Take Advantage of This Overreaction

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When shoe maker Crocs (NASDAQ: CROX) reported second quarter earnings last week the stock got destroyed, falling 20% on the following day. While revenue grew substantially earnings came in well below analyst estimates, which the company blamed on a colder-than-normal spring season. The stock now trades for around $13.50 per share after approaching $18 earlier this year, and Barron's believes that there is significant upside going forward. I tend to agree.

Temporary issues

Crocs had a good quarter plagued by temporary issues. Revenue grew by 9.9% year-over-year with the only weak point being Japan. Wholesale revenue grew by 6.8%, driven by strong growth in the Americas and Asia Pacific regions but tempered by a steep decline in Japan. Direct retail grew by an impressive 17.6% with Europe nearly doubling, and Internet sales rose by about 1%.

Same-store sales growth was 1% worldwide, and CEO John McCarvel said in the earnings release that growth accelerated as the weather improved. Crocs has been opening new stores, with 38 added so far this year and 25 more planned before the end of the year. This builds on the current store count of 575.

Bad weather caused the company to cut prices, thus reducing profitability. But if the weakness is truly due to weather then this decline is strictly temporary. Sales of any product that is dependent on weather can be extremely volatile, and one weak quarter means nothing in the grand scheme of things.

Welcome to the bargain bin

With Crocs shares plummeting by 20% it appears to both myself and Barron's that the stock is extremely cheap. The company has quite a bit of cash on the books, with a net cash position of $282 million. This works out to about $3.20 in net cash per share, or 23% of the current market capitalization. Backing this cash out leaves an enterprise value of about $10.30 per share.

In a previous article I pegged owner earnings, which I prefer over net income and free cash flow, at $1.52 per share in 2012. Through the first six months of 2013 owner earnings are $57 million, down from $93 million in the same period last year. This is a big decline, but if the issues are truly temporary then there's no reason to believe that this kind of decline will persist. The enterprise value is just 6.8 times 2012 owner earnings, so even a steep decline leaves the valuation in bargain territory. If the stock were to trade at 12 times owner earnings plus cash the share price would be about $21.50.

The average analyst estimate for 2014 EPS is $1.26, putting the forward P/E ratio sans cash at 8.2. Earnings will be much higher if the company recovers from its issues and has a stronger second quarter next year. Barron's believes that there is at least 30% upside, but given the valuation and the strong revenue growth I think that Crocs will eventually go much higher.

There are none cheaper

In terms of shoe companies Crocs looks like the biggest bargain out there. Deckers (NASDAQ: DECK), maker of the popular UGG line of footwear, is roughly the same size in terms of revenue as Crocs but nowhere near as cheap. For one, Deckers saw revenue decrease in its second quarter, a stark contrast to Crocs' robust revenue growth. Revenue growth in 2012 was just 2.7% for Deckers as EPS fell by 32%. The company has guided for full year EPS to increase by 8% this year, which would put the value at about $3.72 per share. With no sizable net cash position Deckers trades at about 14.8 times 2013 EPS, far more expensive than Crocs. Of the two Crocs is clearly the better value.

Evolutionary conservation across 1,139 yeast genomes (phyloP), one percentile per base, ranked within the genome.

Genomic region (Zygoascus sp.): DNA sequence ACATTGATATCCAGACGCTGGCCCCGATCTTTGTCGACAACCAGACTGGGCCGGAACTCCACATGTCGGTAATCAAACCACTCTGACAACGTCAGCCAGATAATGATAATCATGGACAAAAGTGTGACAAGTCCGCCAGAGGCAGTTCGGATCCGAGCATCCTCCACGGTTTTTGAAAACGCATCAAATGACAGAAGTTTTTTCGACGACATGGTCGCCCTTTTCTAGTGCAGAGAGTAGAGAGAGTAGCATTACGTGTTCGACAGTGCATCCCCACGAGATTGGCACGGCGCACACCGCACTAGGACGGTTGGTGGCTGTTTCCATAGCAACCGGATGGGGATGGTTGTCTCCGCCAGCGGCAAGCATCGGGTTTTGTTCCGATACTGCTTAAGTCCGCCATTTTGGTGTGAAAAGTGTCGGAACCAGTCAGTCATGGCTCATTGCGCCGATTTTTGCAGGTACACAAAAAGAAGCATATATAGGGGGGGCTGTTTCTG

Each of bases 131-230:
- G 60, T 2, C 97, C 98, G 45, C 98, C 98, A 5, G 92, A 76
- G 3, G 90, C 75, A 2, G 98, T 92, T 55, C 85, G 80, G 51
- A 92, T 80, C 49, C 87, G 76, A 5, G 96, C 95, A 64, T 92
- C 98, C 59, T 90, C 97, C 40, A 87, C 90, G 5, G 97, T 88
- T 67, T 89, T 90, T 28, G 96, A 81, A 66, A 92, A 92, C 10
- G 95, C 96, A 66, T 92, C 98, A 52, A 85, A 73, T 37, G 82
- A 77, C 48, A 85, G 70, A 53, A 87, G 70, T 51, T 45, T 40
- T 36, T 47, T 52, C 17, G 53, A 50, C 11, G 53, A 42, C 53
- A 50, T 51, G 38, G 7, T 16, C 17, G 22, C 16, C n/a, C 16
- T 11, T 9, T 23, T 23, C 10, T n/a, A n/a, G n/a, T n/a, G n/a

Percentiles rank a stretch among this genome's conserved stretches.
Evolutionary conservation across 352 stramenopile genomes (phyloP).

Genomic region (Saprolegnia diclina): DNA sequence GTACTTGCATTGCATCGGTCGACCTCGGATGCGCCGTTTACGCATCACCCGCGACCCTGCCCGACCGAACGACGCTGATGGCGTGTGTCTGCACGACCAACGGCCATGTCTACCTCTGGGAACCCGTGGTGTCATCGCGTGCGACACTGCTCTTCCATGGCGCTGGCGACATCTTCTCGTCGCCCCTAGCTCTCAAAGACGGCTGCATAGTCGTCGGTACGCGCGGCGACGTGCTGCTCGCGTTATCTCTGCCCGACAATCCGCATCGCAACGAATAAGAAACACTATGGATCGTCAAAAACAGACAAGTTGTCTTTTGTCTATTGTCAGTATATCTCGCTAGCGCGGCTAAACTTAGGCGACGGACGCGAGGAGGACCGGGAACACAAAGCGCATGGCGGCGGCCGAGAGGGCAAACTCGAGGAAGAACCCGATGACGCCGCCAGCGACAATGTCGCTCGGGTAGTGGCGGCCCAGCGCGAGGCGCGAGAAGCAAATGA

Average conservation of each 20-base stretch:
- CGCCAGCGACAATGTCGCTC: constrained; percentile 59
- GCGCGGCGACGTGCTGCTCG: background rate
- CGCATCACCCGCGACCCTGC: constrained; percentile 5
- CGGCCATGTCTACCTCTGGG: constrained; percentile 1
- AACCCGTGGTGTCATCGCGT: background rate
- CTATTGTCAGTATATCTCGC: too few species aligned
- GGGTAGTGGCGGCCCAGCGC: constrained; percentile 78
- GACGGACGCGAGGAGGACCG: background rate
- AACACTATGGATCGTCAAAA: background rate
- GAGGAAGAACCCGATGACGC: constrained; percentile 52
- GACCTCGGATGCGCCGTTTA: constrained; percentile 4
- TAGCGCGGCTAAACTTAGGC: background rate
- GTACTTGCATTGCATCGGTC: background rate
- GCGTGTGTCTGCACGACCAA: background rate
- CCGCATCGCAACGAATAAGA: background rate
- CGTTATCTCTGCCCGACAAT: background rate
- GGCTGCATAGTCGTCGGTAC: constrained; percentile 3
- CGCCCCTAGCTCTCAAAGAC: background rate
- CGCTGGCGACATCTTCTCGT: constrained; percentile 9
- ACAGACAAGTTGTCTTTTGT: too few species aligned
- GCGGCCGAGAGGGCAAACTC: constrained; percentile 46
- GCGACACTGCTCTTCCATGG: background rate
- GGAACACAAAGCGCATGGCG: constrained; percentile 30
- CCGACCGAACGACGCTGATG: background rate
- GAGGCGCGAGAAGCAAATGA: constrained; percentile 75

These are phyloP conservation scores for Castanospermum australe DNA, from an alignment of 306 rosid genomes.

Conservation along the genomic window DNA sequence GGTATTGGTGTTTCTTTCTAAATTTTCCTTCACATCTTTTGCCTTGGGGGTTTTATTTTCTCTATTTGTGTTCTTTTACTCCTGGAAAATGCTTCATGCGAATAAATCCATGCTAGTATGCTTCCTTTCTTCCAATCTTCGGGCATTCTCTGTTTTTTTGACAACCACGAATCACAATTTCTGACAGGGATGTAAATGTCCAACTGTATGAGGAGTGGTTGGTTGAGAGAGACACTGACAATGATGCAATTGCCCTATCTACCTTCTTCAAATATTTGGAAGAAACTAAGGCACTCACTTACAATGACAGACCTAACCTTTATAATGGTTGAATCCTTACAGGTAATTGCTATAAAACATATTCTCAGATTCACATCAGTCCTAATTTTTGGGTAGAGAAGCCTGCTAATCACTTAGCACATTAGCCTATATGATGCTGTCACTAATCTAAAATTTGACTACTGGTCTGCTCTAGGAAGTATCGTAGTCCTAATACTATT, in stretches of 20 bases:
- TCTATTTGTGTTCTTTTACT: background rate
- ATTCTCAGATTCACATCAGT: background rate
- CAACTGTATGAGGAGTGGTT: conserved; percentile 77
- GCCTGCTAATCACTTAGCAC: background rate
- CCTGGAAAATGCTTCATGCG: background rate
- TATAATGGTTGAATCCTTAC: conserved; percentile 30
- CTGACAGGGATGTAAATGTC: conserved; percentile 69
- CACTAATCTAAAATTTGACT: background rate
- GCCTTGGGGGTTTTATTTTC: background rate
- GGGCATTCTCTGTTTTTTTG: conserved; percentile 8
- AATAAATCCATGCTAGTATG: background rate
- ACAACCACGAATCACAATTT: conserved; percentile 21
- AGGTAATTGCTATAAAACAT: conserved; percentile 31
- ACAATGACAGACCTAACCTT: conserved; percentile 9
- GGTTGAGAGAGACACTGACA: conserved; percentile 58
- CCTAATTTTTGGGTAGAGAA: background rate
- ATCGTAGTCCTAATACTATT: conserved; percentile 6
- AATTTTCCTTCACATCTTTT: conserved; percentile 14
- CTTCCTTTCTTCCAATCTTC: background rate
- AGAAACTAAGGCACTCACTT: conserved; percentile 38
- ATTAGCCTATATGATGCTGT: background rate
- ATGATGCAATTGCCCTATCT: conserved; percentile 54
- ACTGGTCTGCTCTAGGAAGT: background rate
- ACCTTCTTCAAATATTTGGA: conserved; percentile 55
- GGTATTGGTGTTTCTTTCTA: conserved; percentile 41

Bigger shoe companies are no better. Behemoth Nike (NYSE: NKE), with $25 billion in annual revenue, trades at 23 times fiscal 2013 earnings, a steep price for a company its size. Analysts are expecting about 11.5% annual earnings growth going forward, but paying 23 times earnings for that level of growth is difficult. Crocs offers the prospect of faster growth at a far lower price, and although Nike certainly has competitive advantages I'd like to see the price come down before considering the stock.

Nike does pay a dividend, which neither Crocs nor Deckers does, but the yield is a paltry 1.29%.

The bottom line

After falling by 20% Crocs is trading at a bargain price. The problems facing the company are most likely temporary, as strong revenue growth and an increasing retail presence will drive the company forward. If the weather is better during the second quarter of next year I would expect analyst estimates for 2014 to be well short of the reported numbers, and the stock could very well be worth $20 per share or more. At $13.50 per share and with a large cash cushion Crocs offers a compelling value opportunity. I don't own the stock, but I'll be looking to pick up some shares in the near future if these prices persist.

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Timothy Green has no position in any stocks mentioned. The Motley Fool recommends Nike. The Motley Fool owns shares of Crocs and Nike. Try any of our Foolish newsletter services free for 30 days. We Fools may not all hold the same opinions, but we all believe that considering a diverse range of insights makes us better investors. The Motley Fool has a disclosure policy. Is this post wrong? Click here. Think you can do better? Join us and write your own!

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